Enhancing Microbial Genome Finishing Through Frameshift Targeting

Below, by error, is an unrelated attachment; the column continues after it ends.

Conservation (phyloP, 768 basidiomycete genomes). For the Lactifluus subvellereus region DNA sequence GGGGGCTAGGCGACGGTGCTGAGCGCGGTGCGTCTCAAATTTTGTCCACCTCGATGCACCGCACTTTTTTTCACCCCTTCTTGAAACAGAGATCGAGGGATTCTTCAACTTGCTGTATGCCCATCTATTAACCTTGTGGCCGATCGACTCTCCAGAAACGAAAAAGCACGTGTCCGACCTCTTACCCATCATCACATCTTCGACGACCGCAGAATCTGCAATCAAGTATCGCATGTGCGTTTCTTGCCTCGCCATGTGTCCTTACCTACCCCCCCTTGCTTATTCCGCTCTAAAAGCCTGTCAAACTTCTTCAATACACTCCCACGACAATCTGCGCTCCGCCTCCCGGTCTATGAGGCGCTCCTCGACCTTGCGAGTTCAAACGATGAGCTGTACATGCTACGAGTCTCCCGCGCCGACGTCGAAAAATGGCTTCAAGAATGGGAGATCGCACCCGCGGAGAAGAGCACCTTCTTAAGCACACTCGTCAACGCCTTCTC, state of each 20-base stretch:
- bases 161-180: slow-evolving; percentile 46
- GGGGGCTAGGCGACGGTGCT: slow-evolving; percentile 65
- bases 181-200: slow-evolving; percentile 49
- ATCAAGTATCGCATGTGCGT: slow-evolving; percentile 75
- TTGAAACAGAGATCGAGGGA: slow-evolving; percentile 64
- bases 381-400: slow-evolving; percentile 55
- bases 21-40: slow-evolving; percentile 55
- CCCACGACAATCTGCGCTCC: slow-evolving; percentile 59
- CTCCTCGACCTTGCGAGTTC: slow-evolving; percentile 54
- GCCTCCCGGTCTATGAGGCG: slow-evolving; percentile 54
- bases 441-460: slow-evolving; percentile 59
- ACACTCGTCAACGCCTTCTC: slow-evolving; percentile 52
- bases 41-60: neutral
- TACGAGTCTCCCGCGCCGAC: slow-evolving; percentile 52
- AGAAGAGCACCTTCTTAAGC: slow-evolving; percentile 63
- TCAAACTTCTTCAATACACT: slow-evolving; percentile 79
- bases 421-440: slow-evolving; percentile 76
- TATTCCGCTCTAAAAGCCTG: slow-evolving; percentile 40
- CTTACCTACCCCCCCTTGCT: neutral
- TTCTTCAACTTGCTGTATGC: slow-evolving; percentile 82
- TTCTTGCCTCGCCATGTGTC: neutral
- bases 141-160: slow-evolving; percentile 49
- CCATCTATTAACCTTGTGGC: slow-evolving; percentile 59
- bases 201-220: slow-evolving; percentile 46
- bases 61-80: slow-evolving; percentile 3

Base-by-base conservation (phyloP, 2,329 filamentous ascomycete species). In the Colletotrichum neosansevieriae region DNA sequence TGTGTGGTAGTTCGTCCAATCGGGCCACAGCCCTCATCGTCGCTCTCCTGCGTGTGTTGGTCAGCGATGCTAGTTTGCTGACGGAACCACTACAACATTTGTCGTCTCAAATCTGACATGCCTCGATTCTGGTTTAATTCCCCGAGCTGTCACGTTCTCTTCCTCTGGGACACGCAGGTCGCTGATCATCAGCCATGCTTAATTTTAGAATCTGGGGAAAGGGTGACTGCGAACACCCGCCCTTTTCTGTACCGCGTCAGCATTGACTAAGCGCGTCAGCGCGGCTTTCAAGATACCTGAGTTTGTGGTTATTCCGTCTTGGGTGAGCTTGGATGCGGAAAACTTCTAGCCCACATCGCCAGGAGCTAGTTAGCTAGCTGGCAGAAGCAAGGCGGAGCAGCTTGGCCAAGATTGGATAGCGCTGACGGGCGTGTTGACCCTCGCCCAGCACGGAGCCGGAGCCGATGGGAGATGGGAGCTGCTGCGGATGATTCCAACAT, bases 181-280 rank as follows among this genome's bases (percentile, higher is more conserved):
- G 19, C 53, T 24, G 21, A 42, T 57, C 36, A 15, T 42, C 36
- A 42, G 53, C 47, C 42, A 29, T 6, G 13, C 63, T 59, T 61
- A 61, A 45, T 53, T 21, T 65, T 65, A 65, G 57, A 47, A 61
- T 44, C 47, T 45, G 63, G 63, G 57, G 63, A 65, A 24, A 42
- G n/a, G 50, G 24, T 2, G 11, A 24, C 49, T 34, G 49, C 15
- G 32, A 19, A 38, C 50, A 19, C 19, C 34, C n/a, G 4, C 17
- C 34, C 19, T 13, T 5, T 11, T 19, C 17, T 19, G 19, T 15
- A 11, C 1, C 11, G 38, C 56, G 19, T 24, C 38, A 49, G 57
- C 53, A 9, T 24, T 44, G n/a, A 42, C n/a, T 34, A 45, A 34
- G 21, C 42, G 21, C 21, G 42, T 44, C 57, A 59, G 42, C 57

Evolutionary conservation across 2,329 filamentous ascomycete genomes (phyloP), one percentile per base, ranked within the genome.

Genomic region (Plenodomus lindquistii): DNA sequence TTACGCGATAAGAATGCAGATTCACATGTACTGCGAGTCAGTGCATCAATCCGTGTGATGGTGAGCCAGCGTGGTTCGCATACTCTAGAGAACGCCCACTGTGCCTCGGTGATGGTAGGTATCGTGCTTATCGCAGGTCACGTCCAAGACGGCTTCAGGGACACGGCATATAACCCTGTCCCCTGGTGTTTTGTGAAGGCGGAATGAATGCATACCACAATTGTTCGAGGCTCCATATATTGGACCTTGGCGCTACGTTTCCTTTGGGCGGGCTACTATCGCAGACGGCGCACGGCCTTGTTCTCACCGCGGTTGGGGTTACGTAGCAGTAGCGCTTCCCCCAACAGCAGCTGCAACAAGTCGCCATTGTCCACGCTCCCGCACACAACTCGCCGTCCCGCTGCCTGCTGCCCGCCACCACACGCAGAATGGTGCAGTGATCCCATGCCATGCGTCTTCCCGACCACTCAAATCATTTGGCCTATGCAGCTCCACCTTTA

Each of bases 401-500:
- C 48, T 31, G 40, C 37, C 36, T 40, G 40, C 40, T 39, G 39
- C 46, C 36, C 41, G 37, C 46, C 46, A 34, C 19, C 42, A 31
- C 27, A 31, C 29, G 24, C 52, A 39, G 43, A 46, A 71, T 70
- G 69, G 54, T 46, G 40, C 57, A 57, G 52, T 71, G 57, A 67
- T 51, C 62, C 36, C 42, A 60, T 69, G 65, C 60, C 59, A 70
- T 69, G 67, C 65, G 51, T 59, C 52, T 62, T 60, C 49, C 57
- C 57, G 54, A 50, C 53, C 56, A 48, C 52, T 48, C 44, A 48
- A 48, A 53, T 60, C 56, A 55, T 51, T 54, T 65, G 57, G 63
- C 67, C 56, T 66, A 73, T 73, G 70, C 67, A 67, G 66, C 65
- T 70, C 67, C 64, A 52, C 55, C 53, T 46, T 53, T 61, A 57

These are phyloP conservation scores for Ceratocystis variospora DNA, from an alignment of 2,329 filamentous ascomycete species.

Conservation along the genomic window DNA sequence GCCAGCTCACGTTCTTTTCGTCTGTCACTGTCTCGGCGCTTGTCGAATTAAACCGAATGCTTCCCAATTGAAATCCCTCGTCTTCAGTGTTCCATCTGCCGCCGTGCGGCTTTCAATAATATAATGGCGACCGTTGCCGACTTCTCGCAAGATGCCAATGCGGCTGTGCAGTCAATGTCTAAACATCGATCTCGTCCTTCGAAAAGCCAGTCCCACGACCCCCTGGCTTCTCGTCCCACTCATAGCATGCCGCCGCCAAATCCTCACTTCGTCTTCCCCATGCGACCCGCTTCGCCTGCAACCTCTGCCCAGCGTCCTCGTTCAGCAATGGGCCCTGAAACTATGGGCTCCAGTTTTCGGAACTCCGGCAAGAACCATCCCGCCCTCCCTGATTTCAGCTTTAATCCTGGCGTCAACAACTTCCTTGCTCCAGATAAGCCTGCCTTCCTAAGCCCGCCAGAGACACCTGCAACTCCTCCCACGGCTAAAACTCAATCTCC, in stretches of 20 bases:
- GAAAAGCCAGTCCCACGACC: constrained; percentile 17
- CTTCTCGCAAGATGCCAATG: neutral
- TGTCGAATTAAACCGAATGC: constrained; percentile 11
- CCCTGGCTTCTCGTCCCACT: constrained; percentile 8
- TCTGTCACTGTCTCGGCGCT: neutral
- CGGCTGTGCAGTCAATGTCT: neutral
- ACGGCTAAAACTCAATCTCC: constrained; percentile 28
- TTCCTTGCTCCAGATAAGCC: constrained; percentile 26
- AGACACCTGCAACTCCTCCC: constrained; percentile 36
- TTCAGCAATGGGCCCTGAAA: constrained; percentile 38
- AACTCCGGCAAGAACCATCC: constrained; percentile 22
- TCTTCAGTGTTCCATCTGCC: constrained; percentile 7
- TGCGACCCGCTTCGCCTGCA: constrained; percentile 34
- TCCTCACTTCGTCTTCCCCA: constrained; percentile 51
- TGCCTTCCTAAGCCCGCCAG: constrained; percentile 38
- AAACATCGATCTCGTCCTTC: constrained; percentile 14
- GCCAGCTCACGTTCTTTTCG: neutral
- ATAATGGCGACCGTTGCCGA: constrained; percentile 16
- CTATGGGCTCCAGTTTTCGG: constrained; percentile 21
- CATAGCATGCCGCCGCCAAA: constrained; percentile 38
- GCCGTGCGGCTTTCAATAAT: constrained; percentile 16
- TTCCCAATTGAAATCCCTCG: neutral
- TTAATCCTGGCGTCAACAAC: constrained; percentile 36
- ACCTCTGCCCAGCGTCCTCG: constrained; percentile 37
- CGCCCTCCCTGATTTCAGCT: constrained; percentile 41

The JGI?s finishing standards require every nucleotide in the final microbial consensus to be supported by at least two Sanger reads, and to be of at least Q30 quality. Additionally, areas covered by pyrosequence only (454-only) should be inspected for potential errors and re-sequenced. The polishing process is a very important but time consuming step. Our current polishing strategy developed for Microbial genomes incorporates the use of Solexa data to bring the final consensus quality up to our pre-defined standard (see Kurt LaButti poster). Although this process can eliminate up to 97 percent of our polishing targets automatically, some regions still remain. These regions still require manual analysis based on our traditional (Sanger based) polishing methods. An addition to our polishing process automation includes selective targeting of the remaining regions. This automation increases efficiency by only polishing targets within proximity to predicted frameshifts (for details of frameshift detection see Andrey Kislyuk poster). This approach automates the remaining polishing process without wasting resources on improving regions which may not be biologically relevant. Our quality improving approach (polishing) will be presented in detail.